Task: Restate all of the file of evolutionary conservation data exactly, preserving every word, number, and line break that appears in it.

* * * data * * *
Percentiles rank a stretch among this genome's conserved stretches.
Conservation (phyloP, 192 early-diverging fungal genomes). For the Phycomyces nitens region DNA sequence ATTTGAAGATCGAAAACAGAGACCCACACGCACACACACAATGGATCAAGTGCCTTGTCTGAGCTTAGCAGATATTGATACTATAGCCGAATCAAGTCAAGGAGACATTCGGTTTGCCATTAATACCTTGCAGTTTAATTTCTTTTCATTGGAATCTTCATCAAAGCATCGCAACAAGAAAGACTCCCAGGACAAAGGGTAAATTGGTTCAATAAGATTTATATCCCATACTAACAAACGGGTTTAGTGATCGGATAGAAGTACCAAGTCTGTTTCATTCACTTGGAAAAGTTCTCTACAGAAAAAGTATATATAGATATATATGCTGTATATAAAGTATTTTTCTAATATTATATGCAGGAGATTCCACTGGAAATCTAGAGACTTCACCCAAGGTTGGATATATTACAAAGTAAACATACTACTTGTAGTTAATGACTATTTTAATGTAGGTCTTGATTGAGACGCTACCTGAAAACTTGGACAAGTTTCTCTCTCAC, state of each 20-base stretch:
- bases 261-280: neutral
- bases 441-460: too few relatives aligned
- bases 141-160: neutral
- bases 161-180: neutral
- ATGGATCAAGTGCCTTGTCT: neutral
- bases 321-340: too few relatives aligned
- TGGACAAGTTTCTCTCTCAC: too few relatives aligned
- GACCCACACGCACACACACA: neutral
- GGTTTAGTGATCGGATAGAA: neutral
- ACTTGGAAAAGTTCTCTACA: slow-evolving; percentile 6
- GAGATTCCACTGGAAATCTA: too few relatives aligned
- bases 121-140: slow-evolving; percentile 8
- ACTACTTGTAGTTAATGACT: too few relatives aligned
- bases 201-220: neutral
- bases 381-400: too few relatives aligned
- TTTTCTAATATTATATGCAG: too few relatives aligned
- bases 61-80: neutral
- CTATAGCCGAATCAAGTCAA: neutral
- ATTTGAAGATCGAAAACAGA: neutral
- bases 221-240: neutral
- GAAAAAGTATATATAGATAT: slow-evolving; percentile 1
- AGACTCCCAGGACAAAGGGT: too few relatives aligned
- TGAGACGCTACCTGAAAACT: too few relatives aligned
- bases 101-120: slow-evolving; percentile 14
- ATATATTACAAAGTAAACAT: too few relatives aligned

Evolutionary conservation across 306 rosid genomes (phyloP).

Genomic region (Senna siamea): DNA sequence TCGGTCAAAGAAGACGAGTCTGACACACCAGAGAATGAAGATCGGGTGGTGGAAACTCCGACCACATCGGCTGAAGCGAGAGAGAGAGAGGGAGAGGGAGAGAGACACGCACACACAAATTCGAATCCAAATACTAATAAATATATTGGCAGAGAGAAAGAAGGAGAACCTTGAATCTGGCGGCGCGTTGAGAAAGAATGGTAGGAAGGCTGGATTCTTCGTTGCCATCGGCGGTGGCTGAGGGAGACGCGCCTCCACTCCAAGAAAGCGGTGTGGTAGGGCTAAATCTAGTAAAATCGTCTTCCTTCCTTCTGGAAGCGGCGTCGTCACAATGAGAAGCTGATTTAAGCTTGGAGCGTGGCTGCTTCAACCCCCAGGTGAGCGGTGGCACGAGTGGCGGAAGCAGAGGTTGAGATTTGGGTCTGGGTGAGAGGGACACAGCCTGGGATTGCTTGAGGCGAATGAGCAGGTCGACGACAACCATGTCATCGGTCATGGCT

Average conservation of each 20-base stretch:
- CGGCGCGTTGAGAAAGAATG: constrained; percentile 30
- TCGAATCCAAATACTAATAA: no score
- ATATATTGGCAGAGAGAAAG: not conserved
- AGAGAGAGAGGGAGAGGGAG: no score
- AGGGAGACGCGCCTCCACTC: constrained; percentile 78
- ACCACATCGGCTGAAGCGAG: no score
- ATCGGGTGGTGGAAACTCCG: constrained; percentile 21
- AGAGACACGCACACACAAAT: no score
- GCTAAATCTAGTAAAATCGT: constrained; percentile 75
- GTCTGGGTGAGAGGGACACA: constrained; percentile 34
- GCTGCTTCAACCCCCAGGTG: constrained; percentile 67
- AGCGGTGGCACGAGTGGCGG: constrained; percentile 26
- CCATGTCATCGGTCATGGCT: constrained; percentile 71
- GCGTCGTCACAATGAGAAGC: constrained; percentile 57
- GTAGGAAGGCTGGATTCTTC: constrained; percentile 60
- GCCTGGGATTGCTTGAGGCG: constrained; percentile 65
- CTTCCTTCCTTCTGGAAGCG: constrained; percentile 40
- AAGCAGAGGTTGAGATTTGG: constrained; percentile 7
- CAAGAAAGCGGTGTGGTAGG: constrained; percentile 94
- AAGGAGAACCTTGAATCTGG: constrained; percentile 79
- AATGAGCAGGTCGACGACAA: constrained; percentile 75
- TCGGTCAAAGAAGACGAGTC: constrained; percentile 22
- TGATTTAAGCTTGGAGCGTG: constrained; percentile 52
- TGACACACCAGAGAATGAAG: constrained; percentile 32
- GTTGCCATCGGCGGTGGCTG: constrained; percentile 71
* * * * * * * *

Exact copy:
Percentiles rank a stretch among this genome's conserved stretches.
Conservation (phyloP, 192 early-diverging fungal genomes). For the Phycomyces nitens region DNA sequence ATTTGAAGATCGAAAACAGAGACCCACACGCACACACACAATGGATCAAGTGCCTTGTCTGAGCTTAGCAGATATTGATACTATAGCCGAATCAAGTCAAGGAGACATTCGGTTTGCCATTAATACCTTGCAGTTTAATTTCTTTTCATTGGAATCTTCATCAAAGCATCGCAACAAGAAAGACTCCCAGGACAAAGGGTAAATTGGTTCAATAAGATTTATATCCCATACTAACAAACGGGTTTAGTGATCGGATAGAAGTACCAAGTCTGTTTCATTCACTTGGAAAAGTTCTCTACAGAAAAAGTATATATAGATATATATGCTGTATATAAAGTATTTTTCTAATATTATATGCAGGAGATTCCACTGGAAATCTAGAGACTTCACCCAAGGTTGGATATATTACAAAGTAAACATACTACTTGTAGTTAATGACTATTTTAATGTAGGTCTTGATTGAGACGCTACCTGAAAACTTGGACAAGTTTCTCTCTCAC, state of each 20-base stretch:
- bases 261-280: neutral
- bases 441-460: too few relatives aligned
- bases 141-160: neutral
- bases 161-180: neutral
- ATGGATCAAGTGCCTTGTCT: neutral
- bases 321-340: too few relatives aligned
- TGGACAAGTTTCTCTCTCAC: too few relatives aligned
- GACCCACACGCACACACACA: neutral
- GGTTTAGTGATCGGATAGAA: neutral
- ACTTGGAAAAGTTCTCTACA: slow-evolving; percentile 6
- GAGATTCCACTGGAAATCTA: too few relatives aligned
- bases 121-140: slow-evolving; percentile 8
- ACTACTTGTAGTTAATGACT: too few relatives aligned
- bases 201-220: neutral
- bases 381-400: too few relatives aligned
- TTTTCTAATATTATATGCAG: too few relatives aligned
- bases 61-80: neutral
- CTATAGCCGAATCAAGTCAA: neutral
- ATTTGAAGATCGAAAACAGA: neutral
- bases 221-240: neutral
- GAAAAAGTATATATAGATAT: slow-evolving; percentile 1
- AGACTCCCAGGACAAAGGGT: too few relatives aligned
- TGAGACGCTACCTGAAAACT: too few relatives aligned
- bases 101-120: slow-evolving; percentile 14
- ATATATTACAAAGTAAACAT: too few relatives aligned

Evolutionary conservation across 306 rosid genomes (phyloP).

Genomic region (Senna siamea): DNA sequence TCGGTCAAAGAAGACGAGTCTGACACACCAGAGAATGAAGATCGGGTGGTGGAAACTCCGACCACATCGGCTGAAGCGAGAGAGAGAGAGGGAGAGGGAGAGAGACACGCACACACAAATTCGAATCCAAATACTAATAAATATATTGGCAGAGAGAAAGAAGGAGAACCTTGAATCTGGCGGCGCGTTGAGAAAGAATGGTAGGAAGGCTGGATTCTTCGTTGCCATCGGCGGTGGCTGAGGGAGACGCGCCTCCACTCCAAGAAAGCGGTGTGGTAGGGCTAAATCTAGTAAAATCGTCTTCCTTCCTTCTGGAAGCGGCGTCGTCACAATGAGAAGCTGATTTAAGCTTGGAGCGTGGCTGCTTCAACCCCCAGGTGAGCGGTGGCACGAGTGGCGGAAGCAGAGGTTGAGATTTGGGTCTGGGTGAGAGGGACACAGCCTGGGATTGCTTGAGGCGAATGAGCAGGTCGACGACAACCATGTCATCGGTCATGGCT

Average conservation of each 20-base stretch:
- CGGCGCGTTGAGAAAGAATG: constrained; percentile 30
- TCGAATCCAAATACTAATAA: no score
- ATATATTGGCAGAGAGAAAG: not conserved
- AGAGAGAGAGGGAGAGGGAG: no score
- AGGGAGACGCGCCTCCACTC: constrained; percentile 78
- ACCACATCGGCTGAAGCGAG: no score
- ATCGGGTGGTGGAAACTCCG: constrained; percentile 21
- AGAGACACGCACACACAAAT: no score
- GCTAAATCTAGTAAAATCGT: constrained; percentile 75
- GTCTGGGTGAGAGGGACACA: constrained; percentile 34
- GCTGCTTCAACCCCCAGGTG: constrained; percentile 67
- AGCGGTGGCACGAGTGGCGG: constrained; percentile 26
- CCATGTCATCGGTCATGGCT: constrained; percentile 71
- GCGTCGTCACAATGAGAAGC: constrained; percentile 57
- GTAGGAAGGCTGGATTCTTC: constrained; percentile 60
- GCCTGGGATTGCTTGAGGCG: constrained; percentile 65
- CTTCCTTCCTTCTGGAAGCG: constrained; percentile 40
- AAGCAGAGGTTGAGATTTGG: constrained; percentile 7
- CAAGAAAGCGGTGTGGTAGG: constrained; percentile 94
- AAGGAGAACCTTGAATCTGG: constrained; percentile 79
- AATGAGCAGGTCGACGACAA: constrained; percentile 75
- TCGGTCAAAGAAGACGAGTC: constrained; percentile 22
- TGATTTAAGCTTGGAGCGTG: constrained; percentile 52
- TGACACACCAGAGAATGAAG: constrained; percentile 32
- GTTGCCATCGGCGGTGGCTG: constrained; percentile 71